• Copper has gone through difficult market changes leading to significantly reduced prices most from decreased demand from

    • A decrease in the growth rate of power generation

    • The development of substitutes: fiber optics and aluminum

Chapter 2


Short run v long run elasticity an application

Short-Run v. Long-Run Elasticity – An Application

  • Why are coffee prices very volatile?

    • Most of the world’s coffee produced in Brazil.

    • Many changing weather conditions affect the crop of coffee, thereby affecting price

    • Price following bad weather conditions is usually short-lived

    • In long run, prices come back to original levels, all else equal

Chapter 2


Price of brazilian coffee

Price of Brazilian Coffee

Chapter 2


Short run v long run elasticity an application1

Short-Run v. Long-Run Elasticity – An Application

  • Demand and supply are more elastic in the long run

  • In short-run, supply is completely inelastic

    • Weather may destroy part of the fixed supply, decreasing supply

  • Demand relatively inelastic as well

  • Price increases significantly

Chapter 2


An application coffee

S’

S

Price

P1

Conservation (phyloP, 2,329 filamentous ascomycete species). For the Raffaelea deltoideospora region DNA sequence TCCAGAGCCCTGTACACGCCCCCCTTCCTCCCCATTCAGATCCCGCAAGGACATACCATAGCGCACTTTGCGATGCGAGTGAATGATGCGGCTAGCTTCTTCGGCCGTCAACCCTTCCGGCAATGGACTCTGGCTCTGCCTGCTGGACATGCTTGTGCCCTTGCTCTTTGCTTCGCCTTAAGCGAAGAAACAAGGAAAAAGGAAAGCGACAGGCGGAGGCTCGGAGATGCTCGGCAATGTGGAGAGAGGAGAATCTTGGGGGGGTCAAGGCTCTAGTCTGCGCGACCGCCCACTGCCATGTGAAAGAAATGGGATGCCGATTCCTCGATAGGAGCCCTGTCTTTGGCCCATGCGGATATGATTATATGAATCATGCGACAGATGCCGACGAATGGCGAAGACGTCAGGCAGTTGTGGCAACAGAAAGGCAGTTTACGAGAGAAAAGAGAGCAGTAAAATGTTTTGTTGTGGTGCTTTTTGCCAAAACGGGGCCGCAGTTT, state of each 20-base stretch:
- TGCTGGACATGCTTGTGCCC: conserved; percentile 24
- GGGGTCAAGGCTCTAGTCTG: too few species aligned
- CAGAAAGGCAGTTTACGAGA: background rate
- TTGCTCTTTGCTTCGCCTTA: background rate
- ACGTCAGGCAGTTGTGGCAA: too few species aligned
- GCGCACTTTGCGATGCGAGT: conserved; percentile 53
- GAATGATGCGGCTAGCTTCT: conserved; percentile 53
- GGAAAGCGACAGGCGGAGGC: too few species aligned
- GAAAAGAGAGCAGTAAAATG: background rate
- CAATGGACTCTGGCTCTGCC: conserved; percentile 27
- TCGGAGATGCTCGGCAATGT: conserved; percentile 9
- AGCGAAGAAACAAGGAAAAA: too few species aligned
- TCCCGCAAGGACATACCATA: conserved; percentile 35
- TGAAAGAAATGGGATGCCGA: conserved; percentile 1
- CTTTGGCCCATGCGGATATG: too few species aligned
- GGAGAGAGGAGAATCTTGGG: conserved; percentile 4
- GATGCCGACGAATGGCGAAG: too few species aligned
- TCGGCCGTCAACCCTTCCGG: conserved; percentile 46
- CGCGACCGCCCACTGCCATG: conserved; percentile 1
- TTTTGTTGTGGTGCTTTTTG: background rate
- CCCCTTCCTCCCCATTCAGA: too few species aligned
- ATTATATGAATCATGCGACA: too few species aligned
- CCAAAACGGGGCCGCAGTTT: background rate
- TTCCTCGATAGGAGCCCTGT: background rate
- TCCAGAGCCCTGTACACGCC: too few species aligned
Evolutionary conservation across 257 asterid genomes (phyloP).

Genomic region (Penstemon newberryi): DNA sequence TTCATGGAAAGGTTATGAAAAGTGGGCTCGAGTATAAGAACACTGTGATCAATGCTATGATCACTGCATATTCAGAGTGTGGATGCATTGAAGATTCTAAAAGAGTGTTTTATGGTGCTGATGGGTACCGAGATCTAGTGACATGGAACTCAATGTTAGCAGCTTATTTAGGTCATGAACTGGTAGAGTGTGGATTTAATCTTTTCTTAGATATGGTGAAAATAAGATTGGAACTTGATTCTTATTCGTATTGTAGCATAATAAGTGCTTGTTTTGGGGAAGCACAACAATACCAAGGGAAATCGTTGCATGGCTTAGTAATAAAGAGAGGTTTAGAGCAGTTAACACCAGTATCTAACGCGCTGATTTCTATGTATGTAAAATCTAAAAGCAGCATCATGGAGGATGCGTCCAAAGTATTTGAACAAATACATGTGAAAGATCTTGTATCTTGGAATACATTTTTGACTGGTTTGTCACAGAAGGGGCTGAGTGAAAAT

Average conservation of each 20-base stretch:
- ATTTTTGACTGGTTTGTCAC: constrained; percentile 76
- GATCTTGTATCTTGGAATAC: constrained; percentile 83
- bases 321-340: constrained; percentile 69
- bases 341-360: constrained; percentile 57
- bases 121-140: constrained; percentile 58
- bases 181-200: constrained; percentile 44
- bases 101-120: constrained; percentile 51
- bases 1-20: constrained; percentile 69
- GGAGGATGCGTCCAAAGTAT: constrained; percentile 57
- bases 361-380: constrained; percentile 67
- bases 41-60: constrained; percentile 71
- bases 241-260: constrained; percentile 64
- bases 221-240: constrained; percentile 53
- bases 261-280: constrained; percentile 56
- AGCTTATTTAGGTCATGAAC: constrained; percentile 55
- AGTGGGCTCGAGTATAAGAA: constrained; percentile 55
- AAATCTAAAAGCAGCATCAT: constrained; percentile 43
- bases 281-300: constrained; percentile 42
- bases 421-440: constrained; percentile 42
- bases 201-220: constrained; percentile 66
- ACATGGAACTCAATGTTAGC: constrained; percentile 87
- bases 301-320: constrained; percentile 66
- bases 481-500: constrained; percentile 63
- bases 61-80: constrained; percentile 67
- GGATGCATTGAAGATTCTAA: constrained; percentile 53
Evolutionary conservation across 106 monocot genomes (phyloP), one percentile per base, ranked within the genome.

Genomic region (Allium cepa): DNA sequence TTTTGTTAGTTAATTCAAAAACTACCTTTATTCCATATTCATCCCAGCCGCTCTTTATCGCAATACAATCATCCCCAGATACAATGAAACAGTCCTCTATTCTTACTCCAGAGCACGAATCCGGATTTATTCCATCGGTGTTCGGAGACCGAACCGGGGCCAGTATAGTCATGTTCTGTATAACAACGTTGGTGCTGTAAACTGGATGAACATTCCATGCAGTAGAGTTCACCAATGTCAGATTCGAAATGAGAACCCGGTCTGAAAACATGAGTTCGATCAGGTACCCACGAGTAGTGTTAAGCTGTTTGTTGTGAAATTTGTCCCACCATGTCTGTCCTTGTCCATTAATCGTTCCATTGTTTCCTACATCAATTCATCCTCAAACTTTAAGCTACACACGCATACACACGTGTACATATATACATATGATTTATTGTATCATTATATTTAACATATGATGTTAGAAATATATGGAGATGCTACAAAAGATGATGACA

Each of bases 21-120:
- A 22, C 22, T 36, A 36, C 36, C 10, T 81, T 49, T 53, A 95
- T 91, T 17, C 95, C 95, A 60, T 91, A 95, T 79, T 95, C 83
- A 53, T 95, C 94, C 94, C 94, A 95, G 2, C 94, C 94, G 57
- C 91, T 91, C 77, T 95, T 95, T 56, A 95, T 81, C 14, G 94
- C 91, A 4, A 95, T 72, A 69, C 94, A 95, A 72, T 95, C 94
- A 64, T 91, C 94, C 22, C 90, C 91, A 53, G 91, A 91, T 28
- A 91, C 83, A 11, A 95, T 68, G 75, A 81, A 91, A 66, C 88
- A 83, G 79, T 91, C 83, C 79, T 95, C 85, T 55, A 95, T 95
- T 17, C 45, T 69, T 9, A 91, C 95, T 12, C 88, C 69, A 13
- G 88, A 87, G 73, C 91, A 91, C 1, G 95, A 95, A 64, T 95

P0

D

Quantity

Q1

Q0

An Application - Coffee

A freeze or drought

decreases the supply

of coffee

Price increases significantly due to inelastic supply and demand

Chapter 2


An application coffee1

S

S’

Price

P2

P0

D

Quantity

Q0

Q2

An Application - Coffee

Intermediate-Run

1) Supply and demand are

more elastic

2) Price falls back to P2.

Chapter 2


An application coffee2

Price

S

P0

D

Quantity

Q0

An Application - Coffee

Long-Run

1) Supply is extremely elastic.

2) Price falls back to P0.

3) Quantity back to Q0.

Chapter 2


Price of brazilian coffee1

Price of Brazilian Coffee

Chapter 2


Effects of price controls

Effects of Price Controls

  • Markets are rarely free of government intervention

    • Imposed taxes and granted subsidies

    • Price controls